On Christmas Eve, Mitt Romney posted a family picture on Twitter of him and his wife Ann, along with their grandchildren. In the post, Romney wished all a Merry Christmas.
But what MSNBC host Melissa Harris-Perry drew attention to was the fact that sitting on Romney's knee was one African-American grandchild, Kieran James, the adopted son of Mitt's son Ben, which she pointed out during a segment on Sunday.
Harris-Perry asked guests on the show for a caption to go along with the family photo to which actress Pia Glenn responded, "One of these is not like the others. One of these things just isn't the same."
Since Harris-Perry's segment, many have accused the host of going too far with her racist remarks, and on Tuesday morning she released an apology on Twitter.
"I am sorry. Without reservation or qualification. I apologize to the Romney family. #MHPapology," Melissa Harris-Perry tweeted.
She later continued, saying: "As black child born into large white Mormon family I feel familiarity w/ Romney family pic & never meant to suggest otherwise."
"I apologize to all families built on loving transracial adoptions who feel I degraded their lives or choices."
I work by guiding principle that those who offend do not have the right to tell those they hurt that they r wrong for hurting. #MHPapology— Melissa Harris-Perry (@MHarrisPerry) December 31, 2013
Former Alaskan Gov. Sarah Palin was quick to call out the cable news station for tasteless mockery.
"Holy unbelievable. The hypocritical leftist lamestream media should be shamed by every caring, child-loving American. It has once again reached a new low," Palin wrote on her Facebook page.
"It's a beautiful thing the Romney family has done by embracing 'the spirit of adoption.' What on earth is more beautiful? Shame on MSNBC for mocking this."
Glenn also responded on Twitter, questioning the media outcry over the segment.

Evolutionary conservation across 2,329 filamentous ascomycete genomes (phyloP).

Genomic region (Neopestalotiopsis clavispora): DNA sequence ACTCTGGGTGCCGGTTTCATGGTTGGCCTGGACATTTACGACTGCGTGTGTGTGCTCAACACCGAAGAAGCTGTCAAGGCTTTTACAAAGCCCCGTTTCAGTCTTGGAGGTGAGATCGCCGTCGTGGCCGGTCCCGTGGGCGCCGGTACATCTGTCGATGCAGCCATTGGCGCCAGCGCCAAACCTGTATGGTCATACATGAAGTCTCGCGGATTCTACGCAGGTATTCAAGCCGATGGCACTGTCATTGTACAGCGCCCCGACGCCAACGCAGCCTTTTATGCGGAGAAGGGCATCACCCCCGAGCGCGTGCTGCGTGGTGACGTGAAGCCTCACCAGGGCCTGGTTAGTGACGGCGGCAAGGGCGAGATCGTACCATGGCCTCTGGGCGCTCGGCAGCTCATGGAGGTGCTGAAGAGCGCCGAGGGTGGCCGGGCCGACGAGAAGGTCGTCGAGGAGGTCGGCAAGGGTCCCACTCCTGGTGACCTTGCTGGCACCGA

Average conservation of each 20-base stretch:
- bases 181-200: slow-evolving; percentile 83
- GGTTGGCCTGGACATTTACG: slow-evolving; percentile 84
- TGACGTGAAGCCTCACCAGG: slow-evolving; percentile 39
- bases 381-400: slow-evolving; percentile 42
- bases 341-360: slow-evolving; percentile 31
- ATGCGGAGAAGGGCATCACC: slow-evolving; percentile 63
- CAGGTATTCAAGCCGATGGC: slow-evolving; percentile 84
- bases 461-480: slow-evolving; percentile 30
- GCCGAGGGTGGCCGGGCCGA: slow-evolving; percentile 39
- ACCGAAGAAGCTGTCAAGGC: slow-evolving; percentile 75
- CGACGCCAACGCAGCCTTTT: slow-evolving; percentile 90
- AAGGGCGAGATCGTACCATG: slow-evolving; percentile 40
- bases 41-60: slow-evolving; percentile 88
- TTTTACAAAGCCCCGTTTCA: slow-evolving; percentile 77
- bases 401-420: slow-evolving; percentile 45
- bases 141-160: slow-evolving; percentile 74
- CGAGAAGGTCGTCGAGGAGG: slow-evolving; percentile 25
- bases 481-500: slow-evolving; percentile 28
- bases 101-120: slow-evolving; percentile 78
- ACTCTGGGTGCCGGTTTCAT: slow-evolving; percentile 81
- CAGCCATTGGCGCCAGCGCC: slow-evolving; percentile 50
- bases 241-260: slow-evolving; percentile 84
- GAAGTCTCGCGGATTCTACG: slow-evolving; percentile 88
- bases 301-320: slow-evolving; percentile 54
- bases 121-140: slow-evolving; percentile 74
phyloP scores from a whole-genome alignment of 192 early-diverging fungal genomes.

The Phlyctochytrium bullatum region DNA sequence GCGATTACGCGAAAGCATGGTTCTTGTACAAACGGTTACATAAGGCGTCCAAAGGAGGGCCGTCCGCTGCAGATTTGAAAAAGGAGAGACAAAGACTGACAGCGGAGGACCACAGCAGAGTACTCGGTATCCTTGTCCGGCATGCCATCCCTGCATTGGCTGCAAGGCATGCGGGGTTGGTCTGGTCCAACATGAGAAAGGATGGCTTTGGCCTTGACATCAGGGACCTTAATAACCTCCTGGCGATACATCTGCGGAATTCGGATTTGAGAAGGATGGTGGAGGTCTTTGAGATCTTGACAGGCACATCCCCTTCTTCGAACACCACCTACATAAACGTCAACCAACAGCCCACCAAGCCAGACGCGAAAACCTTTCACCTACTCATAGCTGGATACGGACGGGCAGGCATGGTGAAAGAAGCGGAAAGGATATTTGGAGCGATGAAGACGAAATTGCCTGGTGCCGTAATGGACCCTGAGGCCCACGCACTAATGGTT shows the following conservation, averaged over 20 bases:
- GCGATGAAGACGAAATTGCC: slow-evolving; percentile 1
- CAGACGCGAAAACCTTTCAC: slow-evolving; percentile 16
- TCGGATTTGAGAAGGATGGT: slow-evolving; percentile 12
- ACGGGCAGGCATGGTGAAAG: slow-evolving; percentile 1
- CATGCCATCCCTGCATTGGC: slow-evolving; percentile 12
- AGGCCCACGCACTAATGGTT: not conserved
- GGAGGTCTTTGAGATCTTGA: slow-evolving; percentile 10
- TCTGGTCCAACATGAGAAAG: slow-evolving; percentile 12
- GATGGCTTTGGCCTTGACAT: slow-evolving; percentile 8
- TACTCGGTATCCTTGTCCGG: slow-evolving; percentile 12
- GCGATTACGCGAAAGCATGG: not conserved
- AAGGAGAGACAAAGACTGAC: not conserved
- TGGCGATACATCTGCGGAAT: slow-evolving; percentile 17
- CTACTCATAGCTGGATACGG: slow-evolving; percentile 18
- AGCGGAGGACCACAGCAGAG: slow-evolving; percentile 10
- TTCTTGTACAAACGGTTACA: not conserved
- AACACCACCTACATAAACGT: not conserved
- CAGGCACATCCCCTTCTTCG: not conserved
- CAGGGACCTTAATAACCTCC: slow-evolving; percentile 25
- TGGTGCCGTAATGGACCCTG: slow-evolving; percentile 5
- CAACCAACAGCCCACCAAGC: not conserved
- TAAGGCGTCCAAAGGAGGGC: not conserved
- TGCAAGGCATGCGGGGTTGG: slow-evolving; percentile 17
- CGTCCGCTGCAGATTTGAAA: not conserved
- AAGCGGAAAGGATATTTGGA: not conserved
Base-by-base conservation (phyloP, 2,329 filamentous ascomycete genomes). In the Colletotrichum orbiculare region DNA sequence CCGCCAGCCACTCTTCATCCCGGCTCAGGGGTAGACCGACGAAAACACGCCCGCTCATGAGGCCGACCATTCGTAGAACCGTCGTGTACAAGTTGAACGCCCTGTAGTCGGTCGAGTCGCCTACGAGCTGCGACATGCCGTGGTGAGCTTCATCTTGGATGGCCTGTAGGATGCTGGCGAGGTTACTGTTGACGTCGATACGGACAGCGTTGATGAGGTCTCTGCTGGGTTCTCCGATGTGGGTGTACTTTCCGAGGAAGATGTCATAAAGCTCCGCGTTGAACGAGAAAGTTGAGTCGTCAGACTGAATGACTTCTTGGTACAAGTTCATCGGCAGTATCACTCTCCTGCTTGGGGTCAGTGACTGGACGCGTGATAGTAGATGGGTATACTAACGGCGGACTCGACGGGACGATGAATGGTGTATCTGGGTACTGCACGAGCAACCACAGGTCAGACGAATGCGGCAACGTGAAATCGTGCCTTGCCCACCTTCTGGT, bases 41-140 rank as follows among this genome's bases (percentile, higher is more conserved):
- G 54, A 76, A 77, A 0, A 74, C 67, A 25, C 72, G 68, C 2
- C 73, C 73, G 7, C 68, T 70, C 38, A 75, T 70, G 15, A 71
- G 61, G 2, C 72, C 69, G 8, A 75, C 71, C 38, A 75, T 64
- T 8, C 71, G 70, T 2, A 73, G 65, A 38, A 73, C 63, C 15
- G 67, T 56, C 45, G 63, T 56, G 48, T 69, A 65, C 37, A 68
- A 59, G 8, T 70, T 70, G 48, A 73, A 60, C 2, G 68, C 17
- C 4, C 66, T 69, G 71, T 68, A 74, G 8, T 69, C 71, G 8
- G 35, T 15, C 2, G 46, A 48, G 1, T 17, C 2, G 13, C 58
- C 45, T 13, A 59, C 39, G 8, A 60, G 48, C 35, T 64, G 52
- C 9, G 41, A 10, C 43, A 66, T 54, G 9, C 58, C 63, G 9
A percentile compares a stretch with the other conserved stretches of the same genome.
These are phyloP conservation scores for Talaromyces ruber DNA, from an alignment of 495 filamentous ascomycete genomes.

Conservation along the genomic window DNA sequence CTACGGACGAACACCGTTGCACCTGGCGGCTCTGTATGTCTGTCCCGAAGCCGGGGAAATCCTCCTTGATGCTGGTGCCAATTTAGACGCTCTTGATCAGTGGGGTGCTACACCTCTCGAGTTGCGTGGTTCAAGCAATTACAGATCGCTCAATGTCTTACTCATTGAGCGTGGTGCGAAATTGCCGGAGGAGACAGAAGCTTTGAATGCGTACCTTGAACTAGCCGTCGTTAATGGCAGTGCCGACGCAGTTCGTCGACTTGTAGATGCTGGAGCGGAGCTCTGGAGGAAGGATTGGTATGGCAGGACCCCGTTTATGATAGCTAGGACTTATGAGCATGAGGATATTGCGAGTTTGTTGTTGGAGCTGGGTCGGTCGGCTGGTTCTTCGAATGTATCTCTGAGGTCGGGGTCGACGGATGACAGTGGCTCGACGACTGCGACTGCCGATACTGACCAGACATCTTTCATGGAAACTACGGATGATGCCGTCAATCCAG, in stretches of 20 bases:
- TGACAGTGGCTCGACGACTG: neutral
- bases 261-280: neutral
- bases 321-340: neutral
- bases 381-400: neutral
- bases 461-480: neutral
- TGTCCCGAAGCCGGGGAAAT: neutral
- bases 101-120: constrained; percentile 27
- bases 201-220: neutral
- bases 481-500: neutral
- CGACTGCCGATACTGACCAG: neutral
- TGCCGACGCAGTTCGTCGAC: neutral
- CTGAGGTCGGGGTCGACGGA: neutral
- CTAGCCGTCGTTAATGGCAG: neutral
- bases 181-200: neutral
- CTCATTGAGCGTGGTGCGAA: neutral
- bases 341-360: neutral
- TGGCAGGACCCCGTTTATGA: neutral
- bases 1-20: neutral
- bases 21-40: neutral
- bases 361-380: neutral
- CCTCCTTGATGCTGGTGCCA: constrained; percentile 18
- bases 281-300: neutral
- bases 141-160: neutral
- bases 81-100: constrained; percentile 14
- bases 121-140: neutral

"If I point out the 1 black person & you translate that as an attack ON HIM, who's racist? I don't personally see anything wrong with being black," Glenn tweeted.
But several hours later, after responding to many angry messages online, Glenn addressed those she and Harris-Perry had offended.
"Adoptive parents giving a child of ANY ethnicity a loving home, I apologize. I absolutely did not intend to harm you, but it seems that I have."
Glenn continued to post apologies to multiracial families and adoptive families.
"I am absolutely aware of the added challenges of interracial adoptive families and I see how I added to that. I did not mean to. Still wrong," Glenn posted.
"As I said earlier, any parent who gives any child a loving home is doing a wonderful thing. Period."
In a spontaneous reaction to a photo,my disdain for Mitt Romney's political platform led me to inadvertently insult adoptive families.— Pia Glenn (@PiaGlenn) December 31, 2013
But I just wanted to be crystal clear that I see how I've offended adoptive families and I am very sorry.— Pia Glenn (@PiaGlenn) December 31, 2013
Racist remarks regarding multiracial families have made other headlines this year. This past summer, Cheerios released a commercial featuring a biracial family. But owner General Mills had to disable comments for the ad on YouTube due to offensive remarks.
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